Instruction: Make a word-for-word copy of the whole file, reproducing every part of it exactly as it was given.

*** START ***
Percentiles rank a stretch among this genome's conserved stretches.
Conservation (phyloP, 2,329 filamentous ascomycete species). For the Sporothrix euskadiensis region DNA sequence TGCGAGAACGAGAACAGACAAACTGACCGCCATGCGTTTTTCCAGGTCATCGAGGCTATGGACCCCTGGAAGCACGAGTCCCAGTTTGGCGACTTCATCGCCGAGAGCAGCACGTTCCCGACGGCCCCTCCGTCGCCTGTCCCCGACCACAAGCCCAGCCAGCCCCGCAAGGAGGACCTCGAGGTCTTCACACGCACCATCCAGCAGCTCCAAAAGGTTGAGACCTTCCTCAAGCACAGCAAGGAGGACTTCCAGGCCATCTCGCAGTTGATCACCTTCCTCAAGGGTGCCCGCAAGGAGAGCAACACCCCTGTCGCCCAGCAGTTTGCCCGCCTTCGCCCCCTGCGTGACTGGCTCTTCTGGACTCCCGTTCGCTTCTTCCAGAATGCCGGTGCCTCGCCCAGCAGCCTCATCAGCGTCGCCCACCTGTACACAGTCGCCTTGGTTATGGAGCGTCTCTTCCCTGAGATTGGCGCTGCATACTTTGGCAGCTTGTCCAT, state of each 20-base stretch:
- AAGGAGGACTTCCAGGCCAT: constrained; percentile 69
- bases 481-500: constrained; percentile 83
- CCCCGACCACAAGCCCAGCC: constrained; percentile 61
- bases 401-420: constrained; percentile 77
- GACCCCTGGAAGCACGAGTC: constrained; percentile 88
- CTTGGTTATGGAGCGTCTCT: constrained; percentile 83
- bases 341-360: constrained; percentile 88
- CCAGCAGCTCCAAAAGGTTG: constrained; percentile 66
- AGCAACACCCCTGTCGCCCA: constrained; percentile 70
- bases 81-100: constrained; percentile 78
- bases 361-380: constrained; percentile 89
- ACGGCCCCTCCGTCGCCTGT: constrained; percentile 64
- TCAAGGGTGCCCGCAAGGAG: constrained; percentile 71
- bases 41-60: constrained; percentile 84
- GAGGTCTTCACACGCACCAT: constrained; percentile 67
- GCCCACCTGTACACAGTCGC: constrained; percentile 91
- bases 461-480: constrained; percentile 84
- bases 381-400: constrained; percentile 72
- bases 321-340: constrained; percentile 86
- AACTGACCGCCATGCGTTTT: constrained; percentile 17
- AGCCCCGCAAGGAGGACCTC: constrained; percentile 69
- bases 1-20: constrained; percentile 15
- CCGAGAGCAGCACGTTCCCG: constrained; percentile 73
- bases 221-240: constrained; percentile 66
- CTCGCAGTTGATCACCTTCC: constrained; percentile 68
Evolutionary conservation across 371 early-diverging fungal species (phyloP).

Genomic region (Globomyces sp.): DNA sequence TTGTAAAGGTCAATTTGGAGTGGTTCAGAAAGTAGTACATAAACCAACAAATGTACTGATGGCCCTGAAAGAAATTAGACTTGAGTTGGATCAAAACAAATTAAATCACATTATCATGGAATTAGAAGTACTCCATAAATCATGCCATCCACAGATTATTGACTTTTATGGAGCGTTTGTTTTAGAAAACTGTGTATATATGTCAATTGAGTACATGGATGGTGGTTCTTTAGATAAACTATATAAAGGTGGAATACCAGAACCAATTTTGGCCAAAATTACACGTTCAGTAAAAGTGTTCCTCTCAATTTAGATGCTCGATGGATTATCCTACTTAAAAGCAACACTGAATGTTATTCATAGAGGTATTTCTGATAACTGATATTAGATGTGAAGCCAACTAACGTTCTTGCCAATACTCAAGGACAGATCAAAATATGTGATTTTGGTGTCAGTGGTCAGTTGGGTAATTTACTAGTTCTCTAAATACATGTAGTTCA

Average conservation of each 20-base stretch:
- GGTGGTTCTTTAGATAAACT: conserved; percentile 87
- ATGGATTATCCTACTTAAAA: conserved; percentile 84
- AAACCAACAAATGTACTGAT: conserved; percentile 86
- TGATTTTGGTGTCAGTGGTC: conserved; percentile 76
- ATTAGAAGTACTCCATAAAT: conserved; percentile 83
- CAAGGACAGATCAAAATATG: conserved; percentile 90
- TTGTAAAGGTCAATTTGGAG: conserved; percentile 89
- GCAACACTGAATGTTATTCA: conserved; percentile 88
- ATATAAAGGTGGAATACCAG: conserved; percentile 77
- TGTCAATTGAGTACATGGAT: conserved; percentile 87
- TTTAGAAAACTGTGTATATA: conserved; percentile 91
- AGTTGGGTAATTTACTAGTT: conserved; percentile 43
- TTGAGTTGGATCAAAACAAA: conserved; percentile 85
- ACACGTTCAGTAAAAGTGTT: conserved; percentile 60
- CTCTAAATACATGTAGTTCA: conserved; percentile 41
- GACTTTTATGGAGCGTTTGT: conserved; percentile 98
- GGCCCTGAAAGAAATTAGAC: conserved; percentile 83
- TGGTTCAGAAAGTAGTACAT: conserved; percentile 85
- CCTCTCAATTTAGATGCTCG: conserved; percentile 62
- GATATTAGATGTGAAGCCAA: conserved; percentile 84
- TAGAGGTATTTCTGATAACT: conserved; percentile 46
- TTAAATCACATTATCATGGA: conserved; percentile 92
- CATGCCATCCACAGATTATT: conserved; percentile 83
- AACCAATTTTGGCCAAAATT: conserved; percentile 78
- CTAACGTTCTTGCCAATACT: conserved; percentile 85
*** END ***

Percentiles rank a stretch among this genome's conserved stretches.
Conservation (phyloP, 2,329 filamentous ascomycete species). For the Sporothrix euskadiensis region DNA sequence TGCGAGAACGAGAACAGACAAACTGACCGCCATGCGTTTTTCCAGGTCATCGAGGCTATGGACCCCTGGAAGCACGAGTCCCAGTTTGGCGACTTCATCGCCGAGAGCAGCACGTTCCCGACGGCCCCTCCGTCGCCTGTCCCCGACCACAAGCCCAGCCAGCCCCGCAAGGAGGACCTCGAGGTCTTCACACGCACCATCCAGCAGCTCCAAAAGGTTGAGACCTTCCTCAAGCACAGCAAGGAGGACTTCCAGGCCATCTCGCAGTTGATCACCTTCCTCAAGGGTGCCCGCAAGGAGAGCAACACCCCTGTCGCCCAGCAGTTTGCCCGCCTTCGCCCCCTGCGTGACTGGCTCTTCTGGACTCCCGTTCGCTTCTTCCAGAATGCCGGTGCCTCGCCCAGCAGCCTCATCAGCGTCGCCCACCTGTACACAGTCGCCTTGGTTATGGAGCGTCTCTTCCCTGAGATTGGCGCTGCATACTTTGGCAGCTTGTCCAT, state of each 20-base stretch:
- AAGGAGGACTTCCAGGCCAT: constrained; percentile 69
- bases 481-500: constrained; percentile 83
- CCCCGACCACAAGCCCAGCC: constrained; percentile 61
- bases 401-420: constrained; percentile 77
- GACCCCTGGAAGCACGAGTC: constrained; percentile 88
- CTTGGTTATGGAGCGTCTCT: constrained; percentile 83
- bases 341-360: constrained; percentile 88
- CCAGCAGCTCCAAAAGGTTG: constrained; percentile 66
- AGCAACACCCCTGTCGCCCA: constrained; percentile 70
- bases 81-100: constrained; percentile 78
- bases 361-380: constrained; percentile 89
- ACGGCCCCTCCGTCGCCTGT: constrained; percentile 64
- TCAAGGGTGCCCGCAAGGAG: constrained; percentile 71
- bases 41-60: constrained; percentile 84
- GAGGTCTTCACACGCACCAT: constrained; percentile 67
- GCCCACCTGTACACAGTCGC: constrained; percentile 91
- bases 461-480: constrained; percentile 84
- bases 381-400: constrained; percentile 72
- bases 321-340: constrained; percentile 86
- AACTGACCGCCATGCGTTTT: constrained; percentile 17
- AGCCCCGCAAGGAGGACCTC: constrained; percentile 69
- bases 1-20: constrained; percentile 15
- CCGAGAGCAGCACGTTCCCG: constrained; percentile 73
- bases 221-240: constrained; percentile 66
- CTCGCAGTTGATCACCTTCC: constrained; percentile 68
Evolutionary conservation across 371 early-diverging fungal species (phyloP).

Genomic region (Globomyces sp.): DNA sequence TTGTAAAGGTCAATTTGGAGTGGTTCAGAAAGTAGTACATAAACCAACAAATGTACTGATGGCCCTGAAAGAAATTAGACTTGAGTTGGATCAAAACAAATTAAATCACATTATCATGGAATTAGAAGTACTCCATAAATCATGCCATCCACAGATTATTGACTTTTATGGAGCGTTTGTTTTAGAAAACTGTGTATATATGTCAATTGAGTACATGGATGGTGGTTCTTTAGATAAACTATATAAAGGTGGAATACCAGAACCAATTTTGGCCAAAATTACACGTTCAGTAAAAGTGTTCCTCTCAATTTAGATGCTCGATGGATTATCCTACTTAAAAGCAACACTGAATGTTATTCATAGAGGTATTTCTGATAACTGATATTAGATGTGAAGCCAACTAACGTTCTTGCCAATACTCAAGGACAGATCAAAATATGTGATTTTGGTGTCAGTGGTCAGTTGGGTAATTTACTAGTTCTCTAAATACATGTAGTTCA

Average conservation of each 20-base stretch:
- GGTGGTTCTTTAGATAAACT: conserved; percentile 87
- ATGGATTATCCTACTTAAAA: conserved; percentile 84
- AAACCAACAAATGTACTGAT: conserved; percentile 86
- TGATTTTGGTGTCAGTGGTC: conserved; percentile 76
- ATTAGAAGTACTCCATAAAT: conserved; percentile 83
- CAAGGACAGATCAAAATATG: conserved; percentile 90
- TTGTAAAGGTCAATTTGGAG: conserved; percentile 89
- GCAACACTGAATGTTATTCA: conserved; percentile 88
- ATATAAAGGTGGAATACCAG: conserved; percentile 77
- TGTCAATTGAGTACATGGAT: conserved; percentile 87
- TTTAGAAAACTGTGTATATA: conserved; percentile 91
- AGTTGGGTAATTTACTAGTT: conserved; percentile 43
- TTGAGTTGGATCAAAACAAA: conserved; percentile 85
- ACACGTTCAGTAAAAGTGTT: conserved; percentile 60
- CTCTAAATACATGTAGTTCA: conserved; percentile 41
- GACTTTTATGGAGCGTTTGT: conserved; percentile 98
- GGCCCTGAAAGAAATTAGAC: conserved; percentile 83
- TGGTTCAGAAAGTAGTACAT: conserved; percentile 85
- CCTCTCAATTTAGATGCTCG: conserved; percentile 62
- GATATTAGATGTGAAGCCAA: conserved; percentile 84
- TAGAGGTATTTCTGATAACT: conserved; percentile 46
- TTAAATCACATTATCATGGA: conserved; percentile 92
- CATGCCATCCACAGATTATT: conserved; percentile 83
- AACCAATTTTGGCCAAAATT: conserved; percentile 78
- CTAACGTTCTTGCCAATACT: conserved; percentile 85